Health & Medical

Ask a Vet: How often should I clean my dog’s ears and what should I use?

Dog Ears | Vanillapup

Did you know that some ear cleansers sold outside may be harmful to your dog’s ears? Find out when you should clean your dog’s ears and what to use.

Q. How often should I clean my dog’s ears? Can I use colloidal silver?

There is no well-defined ear cleaning frequency for dogs and opinions vary. It depends on factors, such as the degree of wax buildup and whether the ears are suffering from or prone to an infection.

Dogs who do not have waxy ears or ear infections may not need a regular ear cleaning schedule at all.

If the dog has an ear infection, I may recommend a daily to alternate day ear cleaning schedule. However, ear cleaning may not be suitable for very sore and painful ears or damaged ear drums.

Hence, you should seek your vet’s guidance for an ear cleaning schedule that is best suited for your dog. It may change depending on the health of the ears at the time.

Ear cleaning products

As for using colloidal silver in ears, I am not aware of any studies on the safety of short- and long-term usage. Because of that, I do not generally recommend it. If you would like to use colloidal silver to manage an ear infection, do discuss this with your vet.

For maintenance, use an ear cleanser advised by your vet based on the condition of your dog’s ears.

These ear cleansers may contain propylene glycol, salicylic acid, chlorhexidine, TrizEDTA, or essential oils.

As different compounds serve different purposes (for example, some help to dry moist ears, while others help to dissolve wax), and some compounds could be toxic to the ears under certain conditions, only use them if you have a vet’s prescription.

Also, be careful not to use ear drops containing therapeutic compounds like pyrethrins (for ear mites) without veterinary advice. I am saying this because they are available outside of veterinary clinics without prescription.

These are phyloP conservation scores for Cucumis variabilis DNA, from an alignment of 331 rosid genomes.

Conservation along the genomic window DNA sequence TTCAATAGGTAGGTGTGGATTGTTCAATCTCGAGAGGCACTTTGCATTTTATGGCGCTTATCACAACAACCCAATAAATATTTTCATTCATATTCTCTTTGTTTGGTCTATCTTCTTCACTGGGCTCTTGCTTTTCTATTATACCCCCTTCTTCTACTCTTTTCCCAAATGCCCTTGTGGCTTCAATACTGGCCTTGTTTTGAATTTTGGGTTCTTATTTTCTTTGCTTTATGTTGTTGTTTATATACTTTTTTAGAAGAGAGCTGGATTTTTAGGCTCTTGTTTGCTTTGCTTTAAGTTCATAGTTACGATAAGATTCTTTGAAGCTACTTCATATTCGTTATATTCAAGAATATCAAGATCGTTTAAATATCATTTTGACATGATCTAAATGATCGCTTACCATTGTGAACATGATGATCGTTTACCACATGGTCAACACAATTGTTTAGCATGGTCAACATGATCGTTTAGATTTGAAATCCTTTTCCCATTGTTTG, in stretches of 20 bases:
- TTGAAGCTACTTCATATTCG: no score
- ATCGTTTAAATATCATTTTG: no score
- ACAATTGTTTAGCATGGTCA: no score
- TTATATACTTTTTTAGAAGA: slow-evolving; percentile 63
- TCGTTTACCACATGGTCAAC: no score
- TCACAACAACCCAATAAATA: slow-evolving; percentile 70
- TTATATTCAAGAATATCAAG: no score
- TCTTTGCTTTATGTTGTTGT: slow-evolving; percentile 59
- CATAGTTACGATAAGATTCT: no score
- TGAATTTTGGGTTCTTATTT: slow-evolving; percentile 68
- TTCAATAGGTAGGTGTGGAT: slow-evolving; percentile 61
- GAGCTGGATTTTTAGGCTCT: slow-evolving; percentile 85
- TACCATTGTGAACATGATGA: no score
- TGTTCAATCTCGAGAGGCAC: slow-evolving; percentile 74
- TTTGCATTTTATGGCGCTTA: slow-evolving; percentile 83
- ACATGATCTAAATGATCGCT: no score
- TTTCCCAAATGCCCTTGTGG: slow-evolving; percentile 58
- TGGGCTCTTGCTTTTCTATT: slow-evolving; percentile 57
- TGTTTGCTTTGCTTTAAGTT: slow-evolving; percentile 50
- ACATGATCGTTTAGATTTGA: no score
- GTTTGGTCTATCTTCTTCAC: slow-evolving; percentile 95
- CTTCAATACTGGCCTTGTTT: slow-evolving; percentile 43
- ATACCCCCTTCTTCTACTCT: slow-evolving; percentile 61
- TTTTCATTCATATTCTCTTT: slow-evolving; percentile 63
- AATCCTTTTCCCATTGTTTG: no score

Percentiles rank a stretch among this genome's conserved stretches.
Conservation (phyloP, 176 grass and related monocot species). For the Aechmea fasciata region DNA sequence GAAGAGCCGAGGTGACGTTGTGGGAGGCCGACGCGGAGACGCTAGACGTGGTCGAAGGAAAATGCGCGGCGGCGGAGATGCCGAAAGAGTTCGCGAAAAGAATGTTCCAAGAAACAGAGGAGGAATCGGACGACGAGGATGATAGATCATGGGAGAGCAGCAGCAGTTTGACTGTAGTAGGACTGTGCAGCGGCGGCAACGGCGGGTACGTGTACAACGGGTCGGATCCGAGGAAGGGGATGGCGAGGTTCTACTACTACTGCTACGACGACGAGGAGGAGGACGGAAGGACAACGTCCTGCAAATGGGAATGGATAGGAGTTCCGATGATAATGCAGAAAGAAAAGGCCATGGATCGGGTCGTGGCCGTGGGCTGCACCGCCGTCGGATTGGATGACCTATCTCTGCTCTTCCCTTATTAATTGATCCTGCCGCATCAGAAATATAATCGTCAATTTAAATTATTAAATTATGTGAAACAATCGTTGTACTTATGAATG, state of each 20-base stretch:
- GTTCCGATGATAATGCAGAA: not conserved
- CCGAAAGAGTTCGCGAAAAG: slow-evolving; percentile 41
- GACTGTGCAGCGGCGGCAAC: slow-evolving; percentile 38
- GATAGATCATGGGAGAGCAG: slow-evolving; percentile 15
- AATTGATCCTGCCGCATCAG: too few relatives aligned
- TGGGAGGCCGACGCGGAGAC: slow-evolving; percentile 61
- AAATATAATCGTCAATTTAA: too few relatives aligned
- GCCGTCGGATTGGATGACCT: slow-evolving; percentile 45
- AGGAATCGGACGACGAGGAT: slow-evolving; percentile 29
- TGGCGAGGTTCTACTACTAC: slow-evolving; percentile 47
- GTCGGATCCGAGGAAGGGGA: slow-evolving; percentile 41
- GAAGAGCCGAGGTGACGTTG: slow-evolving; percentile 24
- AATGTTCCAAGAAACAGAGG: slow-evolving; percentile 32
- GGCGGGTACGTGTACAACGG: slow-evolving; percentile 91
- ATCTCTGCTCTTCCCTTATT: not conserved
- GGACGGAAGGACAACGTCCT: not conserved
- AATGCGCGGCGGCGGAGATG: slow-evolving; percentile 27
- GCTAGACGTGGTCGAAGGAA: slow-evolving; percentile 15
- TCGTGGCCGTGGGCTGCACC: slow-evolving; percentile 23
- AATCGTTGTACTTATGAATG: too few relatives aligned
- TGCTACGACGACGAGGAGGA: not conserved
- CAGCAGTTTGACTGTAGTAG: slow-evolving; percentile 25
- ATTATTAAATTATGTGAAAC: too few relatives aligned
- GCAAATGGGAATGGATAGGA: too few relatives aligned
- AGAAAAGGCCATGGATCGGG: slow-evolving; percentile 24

Those compounds could worsen the condition of the ears or cause harm if the ear drum is not intact. At best, they would be ineffective as most ear infections are not caused primarily by ear mites.

Besides, the most common causes of ear infections are bacteria and yeast, which like ear mites, require a microscopic examination of ear debris for diagnosis.


Photo credit: Deannster via Foter.com / CC BY-NC-ND

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Dr. Brian Loon
Principal Veterinary Surgeon at Amber Vet
BSc. BVMS (Hons) (Murdoch), Certificate Veterinary Acupuncture (IVAS)

Dr. Brian Loon graduated from Murdoch University, Western Australia in 2007 and has since been practising as a small animal veterinarian in Singapore. His areas of special interest include diagnostic ultrasonography, endoscopy, and minimally invasive (keyhole) surgery (laparoscopy).

He is also certified in Veterinary Acupuncture with the International Veterinary Acupuncture Society (IVAS) and a certified and registered member of PennHIP, an internationally known modality for diagnosing hip dysplasia in cats and dogs.
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